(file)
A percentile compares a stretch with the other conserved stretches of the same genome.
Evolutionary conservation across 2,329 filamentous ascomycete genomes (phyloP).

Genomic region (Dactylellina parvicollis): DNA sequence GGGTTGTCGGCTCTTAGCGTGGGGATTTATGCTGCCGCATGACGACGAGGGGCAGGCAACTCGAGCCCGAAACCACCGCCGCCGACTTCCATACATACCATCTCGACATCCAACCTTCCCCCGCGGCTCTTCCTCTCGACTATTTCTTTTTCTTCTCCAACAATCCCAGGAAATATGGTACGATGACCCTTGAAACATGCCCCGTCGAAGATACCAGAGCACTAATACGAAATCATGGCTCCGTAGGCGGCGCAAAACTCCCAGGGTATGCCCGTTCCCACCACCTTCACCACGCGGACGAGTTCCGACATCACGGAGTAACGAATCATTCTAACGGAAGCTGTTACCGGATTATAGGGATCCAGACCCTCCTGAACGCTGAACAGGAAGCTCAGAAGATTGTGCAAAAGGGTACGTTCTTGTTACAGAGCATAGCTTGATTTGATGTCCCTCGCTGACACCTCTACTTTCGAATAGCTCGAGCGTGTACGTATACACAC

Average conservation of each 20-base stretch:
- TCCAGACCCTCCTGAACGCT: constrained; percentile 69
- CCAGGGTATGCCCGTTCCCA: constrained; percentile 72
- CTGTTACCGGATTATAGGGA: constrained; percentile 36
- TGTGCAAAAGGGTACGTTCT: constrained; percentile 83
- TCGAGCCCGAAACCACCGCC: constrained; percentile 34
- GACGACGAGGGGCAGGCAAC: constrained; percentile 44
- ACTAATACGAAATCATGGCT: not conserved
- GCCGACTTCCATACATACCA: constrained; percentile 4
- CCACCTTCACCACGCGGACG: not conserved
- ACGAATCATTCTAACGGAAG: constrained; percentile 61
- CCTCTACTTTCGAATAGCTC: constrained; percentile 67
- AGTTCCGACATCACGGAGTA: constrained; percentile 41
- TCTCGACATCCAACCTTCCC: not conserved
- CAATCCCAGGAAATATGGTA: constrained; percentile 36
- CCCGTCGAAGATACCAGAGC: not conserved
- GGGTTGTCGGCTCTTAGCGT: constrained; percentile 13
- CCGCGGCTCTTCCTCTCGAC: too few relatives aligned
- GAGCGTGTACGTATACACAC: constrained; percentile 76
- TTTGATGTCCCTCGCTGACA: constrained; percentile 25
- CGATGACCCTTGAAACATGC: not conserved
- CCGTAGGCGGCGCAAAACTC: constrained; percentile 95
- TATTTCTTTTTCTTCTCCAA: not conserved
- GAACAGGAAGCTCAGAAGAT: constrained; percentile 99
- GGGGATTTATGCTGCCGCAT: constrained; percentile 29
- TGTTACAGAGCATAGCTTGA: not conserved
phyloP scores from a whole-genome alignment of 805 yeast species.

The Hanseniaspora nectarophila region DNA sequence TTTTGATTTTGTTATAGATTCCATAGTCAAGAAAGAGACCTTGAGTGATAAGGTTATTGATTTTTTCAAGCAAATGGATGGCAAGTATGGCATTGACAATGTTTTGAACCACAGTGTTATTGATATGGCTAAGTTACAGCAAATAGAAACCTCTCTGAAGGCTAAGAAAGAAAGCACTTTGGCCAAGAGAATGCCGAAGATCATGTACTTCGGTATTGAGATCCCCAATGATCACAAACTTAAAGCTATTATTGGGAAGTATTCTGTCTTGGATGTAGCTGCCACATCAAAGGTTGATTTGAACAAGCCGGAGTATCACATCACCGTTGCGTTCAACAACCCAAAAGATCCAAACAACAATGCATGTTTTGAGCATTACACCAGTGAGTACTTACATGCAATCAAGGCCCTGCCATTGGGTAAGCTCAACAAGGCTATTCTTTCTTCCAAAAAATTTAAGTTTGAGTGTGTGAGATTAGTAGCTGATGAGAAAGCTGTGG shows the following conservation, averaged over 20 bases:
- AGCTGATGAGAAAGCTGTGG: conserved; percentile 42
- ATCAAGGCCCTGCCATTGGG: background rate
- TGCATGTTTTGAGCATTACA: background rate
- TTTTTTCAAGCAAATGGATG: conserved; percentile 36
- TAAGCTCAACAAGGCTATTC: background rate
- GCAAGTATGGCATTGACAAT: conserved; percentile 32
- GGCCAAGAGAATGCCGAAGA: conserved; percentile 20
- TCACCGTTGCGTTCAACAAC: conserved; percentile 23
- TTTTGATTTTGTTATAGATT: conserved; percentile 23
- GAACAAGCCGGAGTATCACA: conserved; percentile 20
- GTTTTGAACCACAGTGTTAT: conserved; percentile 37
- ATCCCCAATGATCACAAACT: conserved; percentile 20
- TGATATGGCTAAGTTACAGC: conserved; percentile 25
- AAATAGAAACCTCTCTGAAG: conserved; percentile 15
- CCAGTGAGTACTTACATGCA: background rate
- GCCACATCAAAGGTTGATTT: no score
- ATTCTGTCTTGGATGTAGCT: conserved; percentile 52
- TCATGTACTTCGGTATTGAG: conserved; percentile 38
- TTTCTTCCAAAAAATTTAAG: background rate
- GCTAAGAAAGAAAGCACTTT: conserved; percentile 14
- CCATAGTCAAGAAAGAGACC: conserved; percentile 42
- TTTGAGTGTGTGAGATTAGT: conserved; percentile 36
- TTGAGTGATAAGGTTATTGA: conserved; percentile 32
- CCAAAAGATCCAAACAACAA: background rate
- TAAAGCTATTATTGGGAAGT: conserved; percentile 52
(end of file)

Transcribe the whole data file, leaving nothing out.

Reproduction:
A percentile compares a stretch with the other conserved stretches of the same genome.
Evolutionary conservation across 2,329 filamentous ascomycete genomes (phyloP).

Genomic region (Dactylellina parvicollis): DNA sequence GGGTTGTCGGCTCTTAGCGTGGGGATTTATGCTGCCGCATGACGACGAGGGGCAGGCAACTCGAGCCCGAAACCACCGCCGCCGACTTCCATACATACCATCTCGACATCCAACCTTCCCCCGCGGCTCTTCCTCTCGACTATTTCTTTTTCTTCTCCAACAATCCCAGGAAATATGGTACGATGACCCTTGAAACATGCCCCGTCGAAGATACCAGAGCACTAATACGAAATCATGGCTCCGTAGGCGGCGCAAAACTCCCAGGGTATGCCCGTTCCCACCACCTTCACCACGCGGACGAGTTCCGACATCACGGAGTAACGAATCATTCTAACGGAAGCTGTTACCGGATTATAGGGATCCAGACCCTCCTGAACGCTGAACAGGAAGCTCAGAAGATTGTGCAAAAGGGTACGTTCTTGTTACAGAGCATAGCTTGATTTGATGTCCCTCGCTGACACCTCTACTTTCGAATAGCTCGAGCGTGTACGTATACACAC

Average conservation of each 20-base stretch:
- TCCAGACCCTCCTGAACGCT: constrained; percentile 69
- CCAGGGTATGCCCGTTCCCA: constrained; percentile 72
- CTGTTACCGGATTATAGGGA: constrained; percentile 36
- TGTGCAAAAGGGTACGTTCT: constrained; percentile 83
- TCGAGCCCGAAACCACCGCC: constrained; percentile 34
- GACGACGAGGGGCAGGCAAC: constrained; percentile 44
- ACTAATACGAAATCATGGCT: not conserved
- GCCGACTTCCATACATACCA: constrained; percentile 4
- CCACCTTCACCACGCGGACG: not conserved
- ACGAATCATTCTAACGGAAG: constrained; percentile 61
- CCTCTACTTTCGAATAGCTC: constrained; percentile 67
- AGTTCCGACATCACGGAGTA: constrained; percentile 41
- TCTCGACATCCAACCTTCCC: not conserved
- CAATCCCAGGAAATATGGTA: constrained; percentile 36
- CCCGTCGAAGATACCAGAGC: not conserved
- GGGTTGTCGGCTCTTAGCGT: constrained; percentile 13
- CCGCGGCTCTTCCTCTCGAC: too few relatives aligned
- GAGCGTGTACGTATACACAC: constrained; percentile 76
- TTTGATGTCCCTCGCTGACA: constrained; percentile 25
- CGATGACCCTTGAAACATGC: not conserved
- CCGTAGGCGGCGCAAAACTC: constrained; percentile 95
- TATTTCTTTTTCTTCTCCAA: not conserved
- GAACAGGAAGCTCAGAAGAT: constrained; percentile 99
- GGGGATTTATGCTGCCGCAT: constrained; percentile 29
- TGTTACAGAGCATAGCTTGA: not conserved
phyloP scores from a whole-genome alignment of 805 yeast species.

The Hanseniaspora nectarophila region DNA sequence TTTTGATTTTGTTATAGATTCCATAGTCAAGAAAGAGACCTTGAGTGATAAGGTTATTGATTTTTTCAAGCAAATGGATGGCAAGTATGGCATTGACAATGTTTTGAACCACAGTGTTATTGATATGGCTAAGTTACAGCAAATAGAAACCTCTCTGAAGGCTAAGAAAGAAAGCACTTTGGCCAAGAGAATGCCGAAGATCATGTACTTCGGTATTGAGATCCCCAATGATCACAAACTTAAAGCTATTATTGGGAAGTATTCTGTCTTGGATGTAGCTGCCACATCAAAGGTTGATTTGAACAAGCCGGAGTATCACATCACCGTTGCGTTCAACAACCCAAAAGATCCAAACAACAATGCATGTTTTGAGCATTACACCAGTGAGTACTTACATGCAATCAAGGCCCTGCCATTGGGTAAGCTCAACAAGGCTATTCTTTCTTCCAAAAAATTTAAGTTTGAGTGTGTGAGATTAGTAGCTGATGAGAAAGCTGTGG shows the following conservation, averaged over 20 bases:
- AGCTGATGAGAAAGCTGTGG: conserved; percentile 42
- ATCAAGGCCCTGCCATTGGG: background rate
- TGCATGTTTTGAGCATTACA: background rate
- TTTTTTCAAGCAAATGGATG: conserved; percentile 36
- TAAGCTCAACAAGGCTATTC: background rate
- GCAAGTATGGCATTGACAAT: conserved; percentile 32
- GGCCAAGAGAATGCCGAAGA: conserved; percentile 20
- TCACCGTTGCGTTCAACAAC: conserved; percentile 23
- TTTTGATTTTGTTATAGATT: conserved; percentile 23
- GAACAAGCCGGAGTATCACA: conserved; percentile 20
- GTTTTGAACCACAGTGTTAT: conserved; percentile 37
- ATCCCCAATGATCACAAACT: conserved; percentile 20
- TGATATGGCTAAGTTACAGC: conserved; percentile 25
- AAATAGAAACCTCTCTGAAG: conserved; percentile 15
- CCAGTGAGTACTTACATGCA: background rate
- GCCACATCAAAGGTTGATTT: no score
- ATTCTGTCTTGGATGTAGCT: conserved; percentile 52
- TCATGTACTTCGGTATTGAG: conserved; percentile 38
- TTTCTTCCAAAAAATTTAAG: background rate
- GCTAAGAAAGAAAGCACTTT: conserved; percentile 14
- CCATAGTCAAGAAAGAGACC: conserved; percentile 42
- TTTGAGTGTGTGAGATTAGT: conserved; percentile 36
- TTGAGTGATAAGGTTATTGA: conserved; percentile 32
- CCAAAAGATCCAAACAACAA: background rate
- TAAAGCTATTATTGGGAAGT: conserved; percentile 52